It happens to the best of us: You're steadily running faster, building endurance, or making gains at the gym, and then all of a sudden, your progress creeps to a halt and stalls. Say hello to the dreaded workout plateau. These dips and valleys are frustrating and challenging to say the least. However, a workout plateau is a normal and natural part of everyone's fitness journey. While you're likely to see the most progress when you first start a new activity or workout routine, your progress naturally slows over time as your body adapts to the challenge. Here are five reasons why you may have dipped into a workout plateau and what to do instead in order to avoid feeling derailed:
You Do the Same Strength Training Circuit Every Time You Hit the Gym
Our body is smart and tries to be as efficient as possible. That means that after a few weeks of working through the same strength training plan, your body will adapt and it won't take as much effort to complete the same reps and sets. In order for your body to continue to advance, you need to keep challenging it.
If you find that you're not making gains at the gym, it's time to mix things up. Swap your usual dumbbells or barbells for a suspension trainer or kettlebells. Perform the exercises using a stability ball, which will keep you off-balance and force your body to recruit more muscles to stay stable throughout each movement. You could also try changing up your rest intervals between sets.
You Do the Same Type of Exercise Day in and Day Out
They say that the best way to stick to an exercise routine is to find something you love. However, there can be too much of a good thing. For example, if you just run, your body will become more efficient at running, just like it adapts to the same strength training workout at the gym. Not to mention, the repetitive forward movement and pounding can start to take its toll. You may underutilize other muscles and movement patterns, and restrict your range of motion.
If your scale seems stuck or you're starting to skip workouts, switch up your go-to activities. If you're a runner, try adding a day or two of yoga or swimming to your schedule. Not only will this give your body and mind a break from running, but these activities are low-impact. You can also perform different movement patterns, which can help improve your mobility and range of motion—not to mention reduce your risk for injury.
You Work Out at the Same Intensity During Each Session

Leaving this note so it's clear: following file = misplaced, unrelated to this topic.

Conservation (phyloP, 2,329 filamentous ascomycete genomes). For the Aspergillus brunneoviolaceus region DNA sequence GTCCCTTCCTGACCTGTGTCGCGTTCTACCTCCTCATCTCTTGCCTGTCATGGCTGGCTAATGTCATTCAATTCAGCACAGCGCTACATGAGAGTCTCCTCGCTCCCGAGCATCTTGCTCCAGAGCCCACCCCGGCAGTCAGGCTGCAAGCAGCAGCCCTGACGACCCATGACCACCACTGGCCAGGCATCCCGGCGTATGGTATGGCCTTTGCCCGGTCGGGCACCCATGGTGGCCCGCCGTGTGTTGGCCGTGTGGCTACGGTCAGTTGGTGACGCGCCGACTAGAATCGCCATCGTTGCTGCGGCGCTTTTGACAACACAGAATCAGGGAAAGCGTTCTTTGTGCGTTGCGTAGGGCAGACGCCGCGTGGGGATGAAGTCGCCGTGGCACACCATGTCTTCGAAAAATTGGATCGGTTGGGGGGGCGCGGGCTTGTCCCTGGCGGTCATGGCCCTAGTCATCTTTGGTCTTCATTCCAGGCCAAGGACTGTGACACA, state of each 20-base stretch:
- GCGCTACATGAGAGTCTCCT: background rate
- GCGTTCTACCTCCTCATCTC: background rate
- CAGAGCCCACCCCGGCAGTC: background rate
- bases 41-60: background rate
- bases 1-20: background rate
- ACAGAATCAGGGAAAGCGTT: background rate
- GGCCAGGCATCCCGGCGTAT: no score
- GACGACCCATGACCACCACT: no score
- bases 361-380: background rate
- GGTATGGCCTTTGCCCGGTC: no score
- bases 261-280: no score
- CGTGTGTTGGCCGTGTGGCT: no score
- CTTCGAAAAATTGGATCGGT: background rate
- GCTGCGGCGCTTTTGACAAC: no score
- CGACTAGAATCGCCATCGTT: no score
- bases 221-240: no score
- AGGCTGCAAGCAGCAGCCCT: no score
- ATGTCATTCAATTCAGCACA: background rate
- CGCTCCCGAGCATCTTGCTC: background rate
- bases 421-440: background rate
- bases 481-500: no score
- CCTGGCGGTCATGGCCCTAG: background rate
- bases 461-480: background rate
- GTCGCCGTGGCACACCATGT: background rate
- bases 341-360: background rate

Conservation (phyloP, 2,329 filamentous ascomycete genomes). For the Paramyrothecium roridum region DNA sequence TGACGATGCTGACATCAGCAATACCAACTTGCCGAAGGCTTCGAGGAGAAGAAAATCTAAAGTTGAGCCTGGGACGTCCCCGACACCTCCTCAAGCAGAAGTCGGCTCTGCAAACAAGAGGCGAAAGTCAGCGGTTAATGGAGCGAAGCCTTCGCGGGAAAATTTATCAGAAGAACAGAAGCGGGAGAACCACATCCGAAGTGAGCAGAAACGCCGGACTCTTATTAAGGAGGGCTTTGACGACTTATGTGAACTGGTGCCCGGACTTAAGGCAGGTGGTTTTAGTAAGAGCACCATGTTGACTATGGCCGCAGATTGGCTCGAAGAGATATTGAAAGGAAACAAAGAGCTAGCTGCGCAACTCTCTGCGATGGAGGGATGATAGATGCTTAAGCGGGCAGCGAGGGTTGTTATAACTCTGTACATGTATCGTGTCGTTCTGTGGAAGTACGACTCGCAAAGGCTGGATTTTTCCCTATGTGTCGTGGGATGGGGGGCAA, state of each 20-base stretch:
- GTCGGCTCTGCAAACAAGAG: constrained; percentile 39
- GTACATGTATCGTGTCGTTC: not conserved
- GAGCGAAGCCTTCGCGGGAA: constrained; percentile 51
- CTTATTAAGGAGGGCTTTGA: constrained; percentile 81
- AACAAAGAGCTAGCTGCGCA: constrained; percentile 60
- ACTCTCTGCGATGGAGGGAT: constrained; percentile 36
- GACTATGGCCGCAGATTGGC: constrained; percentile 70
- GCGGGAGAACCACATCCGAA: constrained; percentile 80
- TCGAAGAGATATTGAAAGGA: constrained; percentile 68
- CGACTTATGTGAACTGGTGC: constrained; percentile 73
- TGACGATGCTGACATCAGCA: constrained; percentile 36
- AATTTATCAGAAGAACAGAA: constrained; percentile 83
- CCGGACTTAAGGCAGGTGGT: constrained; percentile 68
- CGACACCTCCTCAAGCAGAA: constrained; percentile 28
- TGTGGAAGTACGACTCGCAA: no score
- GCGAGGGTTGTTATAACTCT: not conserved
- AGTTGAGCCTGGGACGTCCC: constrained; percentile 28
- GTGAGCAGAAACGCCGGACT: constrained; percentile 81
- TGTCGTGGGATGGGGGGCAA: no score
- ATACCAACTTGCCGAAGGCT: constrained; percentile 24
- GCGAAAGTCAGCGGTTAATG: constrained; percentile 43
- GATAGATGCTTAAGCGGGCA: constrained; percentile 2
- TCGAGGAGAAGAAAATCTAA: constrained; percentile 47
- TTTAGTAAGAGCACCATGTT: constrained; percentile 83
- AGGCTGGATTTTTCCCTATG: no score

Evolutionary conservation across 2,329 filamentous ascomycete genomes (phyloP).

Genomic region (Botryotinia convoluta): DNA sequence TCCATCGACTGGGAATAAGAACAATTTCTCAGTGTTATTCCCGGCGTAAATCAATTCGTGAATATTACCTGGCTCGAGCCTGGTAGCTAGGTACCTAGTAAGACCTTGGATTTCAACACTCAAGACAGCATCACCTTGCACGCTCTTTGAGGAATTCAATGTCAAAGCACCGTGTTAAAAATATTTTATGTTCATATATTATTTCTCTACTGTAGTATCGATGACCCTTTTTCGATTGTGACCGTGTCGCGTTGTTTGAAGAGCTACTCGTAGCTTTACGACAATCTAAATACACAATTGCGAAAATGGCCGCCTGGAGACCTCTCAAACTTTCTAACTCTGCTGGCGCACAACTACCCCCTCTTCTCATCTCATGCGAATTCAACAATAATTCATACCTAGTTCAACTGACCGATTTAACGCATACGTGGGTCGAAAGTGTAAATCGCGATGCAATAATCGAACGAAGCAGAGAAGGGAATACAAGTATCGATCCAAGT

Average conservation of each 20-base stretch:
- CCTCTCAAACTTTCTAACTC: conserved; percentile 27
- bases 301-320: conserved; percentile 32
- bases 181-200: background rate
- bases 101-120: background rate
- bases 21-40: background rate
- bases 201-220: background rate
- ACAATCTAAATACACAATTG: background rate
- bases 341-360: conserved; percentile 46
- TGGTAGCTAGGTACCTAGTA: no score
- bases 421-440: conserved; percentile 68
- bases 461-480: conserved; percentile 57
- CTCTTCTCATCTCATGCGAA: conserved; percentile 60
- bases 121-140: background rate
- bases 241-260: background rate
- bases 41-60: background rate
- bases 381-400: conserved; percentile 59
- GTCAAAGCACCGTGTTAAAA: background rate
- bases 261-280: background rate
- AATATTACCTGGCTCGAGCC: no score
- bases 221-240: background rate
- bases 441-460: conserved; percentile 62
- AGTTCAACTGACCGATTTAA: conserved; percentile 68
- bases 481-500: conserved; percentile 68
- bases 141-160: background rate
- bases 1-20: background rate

Do you hop on the elliptical and set it to the same resistance level every time? Or maybe you run at the same moderate pace each time you hit the pavement? If you want to run faster or jump-start your weight loss efforts, you need to increase the intensity of your workouts. High Intensity Interval Training (HIIT), which consists of alternating quick, intense bursts of work and then recovery, has been shown to lead to greater fitness gain and increased muscle capacity. Not to mention that it leads to the "afterburn effect" where your body continues to burn fat and calories even after you've finished your workout.
You Don't Take a Day Off
It might seem counterintuitive but your workout plateau might be a result of working out too much. In order to reap the benefits of your diet and exercise plan, your body needs time to rest and recover. And while it's important to maintain a consistent exercise routine, be sure to schedule regular rest days every week. Use that time for mobility exercises or yoga. Take time to foam roll your muscles as well. Foam rolling acts like a self-massage for your soft tissues and promotes recovery by increasing blood and fluid flow to those areas.
Researchers from the University of Chicago also found that those who skimp on sleep lost less fat than those who got a full night of sleep. They also felt hungrier, too, which might derail your weight loss efforts.
You're Skimping on Your Diet and Hydration Needs
We've all done it. You cut back on calories because you want to shed more pounds. You may also treat your marathon-training long run as a license to eat too much. In either case, your diet may be the culprit behind your workout plateau.
Diet plays an important role in reaching your fitness goals. Just like your body needs rest in order to get stronger, you may also need to provide your body with the appropriate nutrition. For example, what you eat after exercising, especially protein, can influence muscle growth.
Plateaus happen for many reasons. They are a normal part of the fitness journey, so don't be discouraged. Track your workouts and diet, adjust your goals, or give yourself a brief break. Before you know it, you'll be back on track.